A 16-year-old female has shortness of breath during dance class, but it’s much more than an anxiety attack
As you make your way into work on this sweltering summer day, your mind begins to think through all of the possible patients you may be called upon to treat. Anything may come through those ED doors. STEMI? Mesenteric ischemia? Ankle sprain? Heat stroke?
You walk over to your computer as the EMS patch phone squawks to life: “16 year-old female, history of anxiety, having shortness of breath during dance class. She looks like she is having an anxiety attack. Do we have permission to give 1 mg of Ativan? Vitals are: HR 120, RR 60, O2 sats 40%, BP 100/64. I think our sat monitor is broken. Over.”
Given the constellation of vital signs and the patient’s chief complaint, you think to yourself that there is no way this is mere anxiety. You quickly deny the pre-hospital request for Ativan and recommend that they expedite their arrival with lights and sirens.
When the EMS crew arrives with your patient. They have wheeled in a young, thin female sitting upright in the gurney, breathing at least 60 times per minute. You think to yourself, “This is definitely not an anxiety attack.” As the gurney is being wheeled down the hallway, you catch a glimpse of the cardiac monitor. It looks like sinus tachycardia at about 120 bpm. Just then, your patient’s breathing becomes more and more labored. She looks you right in the eye, and you register the fear in her young, innocent face. Almost instantaneously, she stops breathing. You instinctively check for radial and carotid pulses simultaneously. Nothing. “Start chest compressions now!” you order, as your team maneuvers the gurney into one of your resuscitation bays.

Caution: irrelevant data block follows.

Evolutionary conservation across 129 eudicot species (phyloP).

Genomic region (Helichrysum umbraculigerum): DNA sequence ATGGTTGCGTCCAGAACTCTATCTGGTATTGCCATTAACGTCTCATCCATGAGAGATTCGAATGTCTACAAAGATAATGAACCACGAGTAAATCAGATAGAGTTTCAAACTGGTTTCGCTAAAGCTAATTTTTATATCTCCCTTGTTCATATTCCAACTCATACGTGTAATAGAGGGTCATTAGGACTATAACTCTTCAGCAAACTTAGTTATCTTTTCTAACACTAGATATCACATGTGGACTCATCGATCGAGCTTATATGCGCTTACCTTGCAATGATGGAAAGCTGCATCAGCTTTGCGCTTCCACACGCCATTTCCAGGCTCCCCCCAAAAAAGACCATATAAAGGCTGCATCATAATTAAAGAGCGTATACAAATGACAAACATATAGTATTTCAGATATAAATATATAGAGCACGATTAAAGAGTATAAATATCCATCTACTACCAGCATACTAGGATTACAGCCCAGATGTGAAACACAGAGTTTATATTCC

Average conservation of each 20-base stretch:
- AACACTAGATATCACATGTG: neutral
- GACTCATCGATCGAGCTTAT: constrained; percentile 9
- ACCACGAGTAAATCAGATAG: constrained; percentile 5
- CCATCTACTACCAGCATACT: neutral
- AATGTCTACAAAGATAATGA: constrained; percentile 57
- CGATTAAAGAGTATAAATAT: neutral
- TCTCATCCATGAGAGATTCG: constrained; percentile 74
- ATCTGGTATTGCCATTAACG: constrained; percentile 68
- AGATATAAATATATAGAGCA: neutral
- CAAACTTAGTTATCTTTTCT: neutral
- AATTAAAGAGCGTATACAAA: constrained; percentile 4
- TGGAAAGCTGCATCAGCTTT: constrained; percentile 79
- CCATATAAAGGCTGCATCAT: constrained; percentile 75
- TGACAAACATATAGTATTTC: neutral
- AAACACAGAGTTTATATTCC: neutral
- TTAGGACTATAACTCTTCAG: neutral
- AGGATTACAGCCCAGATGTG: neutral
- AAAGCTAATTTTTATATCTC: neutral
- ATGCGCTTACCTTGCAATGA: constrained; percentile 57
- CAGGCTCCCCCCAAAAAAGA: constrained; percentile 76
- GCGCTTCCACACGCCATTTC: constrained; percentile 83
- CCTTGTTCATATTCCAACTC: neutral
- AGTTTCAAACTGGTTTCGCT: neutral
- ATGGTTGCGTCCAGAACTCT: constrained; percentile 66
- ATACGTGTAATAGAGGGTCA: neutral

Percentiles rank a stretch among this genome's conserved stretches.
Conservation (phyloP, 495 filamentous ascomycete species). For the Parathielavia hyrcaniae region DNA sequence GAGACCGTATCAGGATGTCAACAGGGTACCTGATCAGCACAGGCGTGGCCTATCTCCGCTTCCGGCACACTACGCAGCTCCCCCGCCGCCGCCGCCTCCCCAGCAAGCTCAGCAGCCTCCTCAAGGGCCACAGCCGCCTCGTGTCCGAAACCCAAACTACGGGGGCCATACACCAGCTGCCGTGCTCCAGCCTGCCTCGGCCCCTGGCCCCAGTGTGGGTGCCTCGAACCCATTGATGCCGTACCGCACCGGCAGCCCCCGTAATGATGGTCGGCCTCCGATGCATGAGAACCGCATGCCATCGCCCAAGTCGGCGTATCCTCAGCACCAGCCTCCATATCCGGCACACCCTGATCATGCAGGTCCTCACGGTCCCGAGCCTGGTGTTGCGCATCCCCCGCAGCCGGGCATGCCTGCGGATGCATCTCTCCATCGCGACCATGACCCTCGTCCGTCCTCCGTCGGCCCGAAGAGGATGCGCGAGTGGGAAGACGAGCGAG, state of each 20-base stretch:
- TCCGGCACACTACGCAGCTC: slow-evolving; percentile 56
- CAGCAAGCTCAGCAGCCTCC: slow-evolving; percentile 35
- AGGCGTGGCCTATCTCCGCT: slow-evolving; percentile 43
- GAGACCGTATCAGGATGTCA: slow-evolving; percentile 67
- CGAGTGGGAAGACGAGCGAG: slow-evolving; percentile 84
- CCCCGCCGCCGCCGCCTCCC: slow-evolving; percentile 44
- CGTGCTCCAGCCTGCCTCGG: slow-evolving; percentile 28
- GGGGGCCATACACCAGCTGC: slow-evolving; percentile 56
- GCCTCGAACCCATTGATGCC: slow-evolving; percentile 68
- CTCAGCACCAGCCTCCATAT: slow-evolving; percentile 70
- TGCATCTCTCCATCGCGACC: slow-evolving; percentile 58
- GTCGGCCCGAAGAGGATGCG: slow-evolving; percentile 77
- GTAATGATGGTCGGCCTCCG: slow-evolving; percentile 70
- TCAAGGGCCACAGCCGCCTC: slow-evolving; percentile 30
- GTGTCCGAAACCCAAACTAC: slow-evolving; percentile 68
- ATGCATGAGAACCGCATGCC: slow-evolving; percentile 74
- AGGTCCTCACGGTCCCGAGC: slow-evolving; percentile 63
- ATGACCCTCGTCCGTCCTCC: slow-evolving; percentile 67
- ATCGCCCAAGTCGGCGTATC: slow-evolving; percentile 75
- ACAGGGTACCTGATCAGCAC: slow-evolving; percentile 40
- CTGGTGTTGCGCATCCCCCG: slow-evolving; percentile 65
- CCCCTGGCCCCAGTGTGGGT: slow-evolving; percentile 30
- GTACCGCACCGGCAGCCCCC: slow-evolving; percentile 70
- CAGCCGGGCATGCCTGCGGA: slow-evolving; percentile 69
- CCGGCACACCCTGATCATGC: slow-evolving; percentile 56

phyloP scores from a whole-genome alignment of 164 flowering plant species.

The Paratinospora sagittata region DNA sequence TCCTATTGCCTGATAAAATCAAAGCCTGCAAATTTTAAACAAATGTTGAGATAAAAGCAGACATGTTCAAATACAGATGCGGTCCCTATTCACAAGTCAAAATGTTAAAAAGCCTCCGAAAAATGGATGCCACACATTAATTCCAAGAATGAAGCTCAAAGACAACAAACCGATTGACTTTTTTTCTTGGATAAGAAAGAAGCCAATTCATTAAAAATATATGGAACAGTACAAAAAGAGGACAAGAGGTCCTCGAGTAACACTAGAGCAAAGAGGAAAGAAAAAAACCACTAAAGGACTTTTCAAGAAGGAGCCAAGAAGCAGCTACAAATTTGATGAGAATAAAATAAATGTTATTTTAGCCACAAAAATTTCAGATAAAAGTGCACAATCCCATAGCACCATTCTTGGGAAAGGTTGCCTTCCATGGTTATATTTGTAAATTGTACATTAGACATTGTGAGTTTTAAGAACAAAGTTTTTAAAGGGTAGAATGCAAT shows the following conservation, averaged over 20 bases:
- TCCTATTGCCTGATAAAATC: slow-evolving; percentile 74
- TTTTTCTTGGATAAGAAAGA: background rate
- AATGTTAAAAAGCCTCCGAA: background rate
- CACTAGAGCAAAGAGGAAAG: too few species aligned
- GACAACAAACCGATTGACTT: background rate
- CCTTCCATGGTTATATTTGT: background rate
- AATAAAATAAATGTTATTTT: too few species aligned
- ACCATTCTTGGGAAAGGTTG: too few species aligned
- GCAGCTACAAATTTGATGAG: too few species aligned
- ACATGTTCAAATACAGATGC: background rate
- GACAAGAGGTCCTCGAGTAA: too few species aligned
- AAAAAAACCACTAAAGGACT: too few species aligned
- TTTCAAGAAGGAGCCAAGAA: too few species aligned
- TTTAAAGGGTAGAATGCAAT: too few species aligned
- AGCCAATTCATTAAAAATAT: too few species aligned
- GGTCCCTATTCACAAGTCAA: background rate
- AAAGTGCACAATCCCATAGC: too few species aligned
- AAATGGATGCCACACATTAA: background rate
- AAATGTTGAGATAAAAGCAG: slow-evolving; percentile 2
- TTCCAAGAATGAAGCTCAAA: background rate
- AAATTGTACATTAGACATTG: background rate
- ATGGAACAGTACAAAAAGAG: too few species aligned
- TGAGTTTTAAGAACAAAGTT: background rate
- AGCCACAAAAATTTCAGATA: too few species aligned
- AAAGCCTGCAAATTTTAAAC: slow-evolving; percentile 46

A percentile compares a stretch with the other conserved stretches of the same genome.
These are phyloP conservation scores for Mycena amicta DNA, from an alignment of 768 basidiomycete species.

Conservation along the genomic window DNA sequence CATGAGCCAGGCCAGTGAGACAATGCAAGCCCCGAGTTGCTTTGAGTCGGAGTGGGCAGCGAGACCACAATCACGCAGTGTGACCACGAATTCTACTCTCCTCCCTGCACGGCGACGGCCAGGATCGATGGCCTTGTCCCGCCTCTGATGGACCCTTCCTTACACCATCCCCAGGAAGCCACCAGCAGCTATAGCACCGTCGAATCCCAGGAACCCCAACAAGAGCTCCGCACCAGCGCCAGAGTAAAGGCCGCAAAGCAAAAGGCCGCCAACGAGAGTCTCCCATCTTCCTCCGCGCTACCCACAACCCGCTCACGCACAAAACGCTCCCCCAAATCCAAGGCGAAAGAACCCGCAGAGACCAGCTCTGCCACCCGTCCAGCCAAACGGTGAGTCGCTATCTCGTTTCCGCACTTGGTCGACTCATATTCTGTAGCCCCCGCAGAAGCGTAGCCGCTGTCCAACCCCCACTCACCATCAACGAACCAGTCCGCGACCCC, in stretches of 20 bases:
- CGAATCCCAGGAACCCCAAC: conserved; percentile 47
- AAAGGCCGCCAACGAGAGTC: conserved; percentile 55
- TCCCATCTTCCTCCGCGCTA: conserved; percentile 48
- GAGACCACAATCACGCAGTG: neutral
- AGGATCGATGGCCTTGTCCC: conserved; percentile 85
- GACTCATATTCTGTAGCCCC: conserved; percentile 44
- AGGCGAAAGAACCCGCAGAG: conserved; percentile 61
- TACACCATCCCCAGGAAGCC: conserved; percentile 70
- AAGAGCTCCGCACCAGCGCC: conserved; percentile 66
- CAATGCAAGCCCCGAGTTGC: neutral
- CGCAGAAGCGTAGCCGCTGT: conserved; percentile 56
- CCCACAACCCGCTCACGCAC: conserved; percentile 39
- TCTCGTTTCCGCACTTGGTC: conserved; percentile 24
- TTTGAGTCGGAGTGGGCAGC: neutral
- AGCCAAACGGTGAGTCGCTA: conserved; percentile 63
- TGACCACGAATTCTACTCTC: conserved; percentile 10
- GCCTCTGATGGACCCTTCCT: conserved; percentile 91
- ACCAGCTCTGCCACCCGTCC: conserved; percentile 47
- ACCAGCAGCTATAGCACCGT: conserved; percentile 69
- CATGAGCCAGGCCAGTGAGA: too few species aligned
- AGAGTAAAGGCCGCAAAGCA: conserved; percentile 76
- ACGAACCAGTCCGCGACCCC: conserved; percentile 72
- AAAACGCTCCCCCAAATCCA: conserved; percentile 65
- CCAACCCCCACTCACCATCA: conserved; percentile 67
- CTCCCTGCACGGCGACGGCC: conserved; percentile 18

Following a successful intubation, your chief resident administered epinephrine, sodium bicarb, calcium chloride, and IV fluids as chest compressions were continued without interruption. Your team proceeds with the resuscitation, and you start your CORE scan with the ultrasound machine.
“Bag the patient a few times for me please.” You glance at the trachea and note that the ET tube is in place on ultrasound and then direct your attention to the lungs bilaterally. There is good lung sliding on ultrasound and you note a normal number of comet tails in the interspaces you scan through. There are no pleural effusions and there is normal diaphragm movement bilaterally with bagging.
Figure 1: ECG with S1Q3T3 and severe strain pattern in V1-V3
After a few rounds of epinephrine and good perfusion with chest compressions, your patient regains a faint but palpable pulse. As an epi drip is being started for her persistent hypotension, you pause your CORE scan long enough for an EKG to be obtained (Image 1).
Continuing on with the CORE scan, you assess the patient’s heart. Image 2 is the parasternal short axis view you obtain. Image 3 is the apical 4-chamber view you see.
Figure 2: Parasternal long axis view of the heart with the indicator directed towards the patient’s left shoulder.
Figure 3: Apical 4-chamber view of the heart with the indicator directed towards the patient’s axilla.
What do you see on ultrasound? What should your next steps be in this patient’s resuscitation? Look closely. What do you see in the ultrasound images?
Based on the ultrasound findings and the patient’s clinical picture, you quickly recognize that your patient may be suffering from the effects of a massive pulmonary embolus. The patient’s parasternal short axis view of her heart and apical 4-chamber view of her heart demonstrate a large, dilated right ventricle and small, compressed left ventricle (Images 4 & 5).
Figure 4: Parasternal short axis view of the heart showing a dilated right ventricle (RV) left shoulder.
Figure 5: Apical 4-chamber view of the heart showing a dilated right ventricle (RV) that is larger than the adjacent left ventricle (LV).